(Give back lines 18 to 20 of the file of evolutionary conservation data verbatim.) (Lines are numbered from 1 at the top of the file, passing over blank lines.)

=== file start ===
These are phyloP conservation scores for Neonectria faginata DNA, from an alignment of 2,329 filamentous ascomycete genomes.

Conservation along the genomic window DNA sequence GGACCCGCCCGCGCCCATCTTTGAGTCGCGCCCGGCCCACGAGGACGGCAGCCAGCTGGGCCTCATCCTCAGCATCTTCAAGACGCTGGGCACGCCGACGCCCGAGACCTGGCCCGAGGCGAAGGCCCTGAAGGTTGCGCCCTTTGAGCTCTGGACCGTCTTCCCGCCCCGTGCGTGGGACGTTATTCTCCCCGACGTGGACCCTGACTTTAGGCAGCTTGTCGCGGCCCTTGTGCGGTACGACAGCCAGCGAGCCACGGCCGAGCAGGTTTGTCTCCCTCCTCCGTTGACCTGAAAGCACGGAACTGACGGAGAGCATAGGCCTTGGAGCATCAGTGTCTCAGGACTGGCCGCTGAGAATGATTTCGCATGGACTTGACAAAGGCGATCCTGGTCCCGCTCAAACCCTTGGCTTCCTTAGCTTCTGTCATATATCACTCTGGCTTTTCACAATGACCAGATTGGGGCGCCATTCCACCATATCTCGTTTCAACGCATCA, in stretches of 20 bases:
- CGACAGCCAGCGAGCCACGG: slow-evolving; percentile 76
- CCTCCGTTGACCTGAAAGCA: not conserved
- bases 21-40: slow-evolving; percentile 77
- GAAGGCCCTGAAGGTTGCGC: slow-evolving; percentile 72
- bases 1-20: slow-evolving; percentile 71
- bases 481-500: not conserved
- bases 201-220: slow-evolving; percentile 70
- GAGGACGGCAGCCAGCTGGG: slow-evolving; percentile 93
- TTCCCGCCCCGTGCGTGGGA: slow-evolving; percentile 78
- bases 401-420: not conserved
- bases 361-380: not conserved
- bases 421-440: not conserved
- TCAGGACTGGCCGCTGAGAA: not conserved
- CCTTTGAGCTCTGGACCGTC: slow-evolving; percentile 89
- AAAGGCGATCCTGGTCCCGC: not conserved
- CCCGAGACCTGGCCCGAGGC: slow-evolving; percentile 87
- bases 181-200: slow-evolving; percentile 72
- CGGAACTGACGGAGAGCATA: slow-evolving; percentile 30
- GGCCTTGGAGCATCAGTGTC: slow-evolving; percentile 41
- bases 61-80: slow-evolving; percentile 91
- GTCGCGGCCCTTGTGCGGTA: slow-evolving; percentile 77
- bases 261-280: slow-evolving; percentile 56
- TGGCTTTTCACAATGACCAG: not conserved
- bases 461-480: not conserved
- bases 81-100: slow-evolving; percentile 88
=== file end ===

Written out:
- CCCGAGACCTGGCCCGAGGC: slow-evolving; percentile 87
- bases 181-200: slow-evolving; percentile 72
- CGGAACTGACGGAGAGCATA: slow-evolving; percentile 30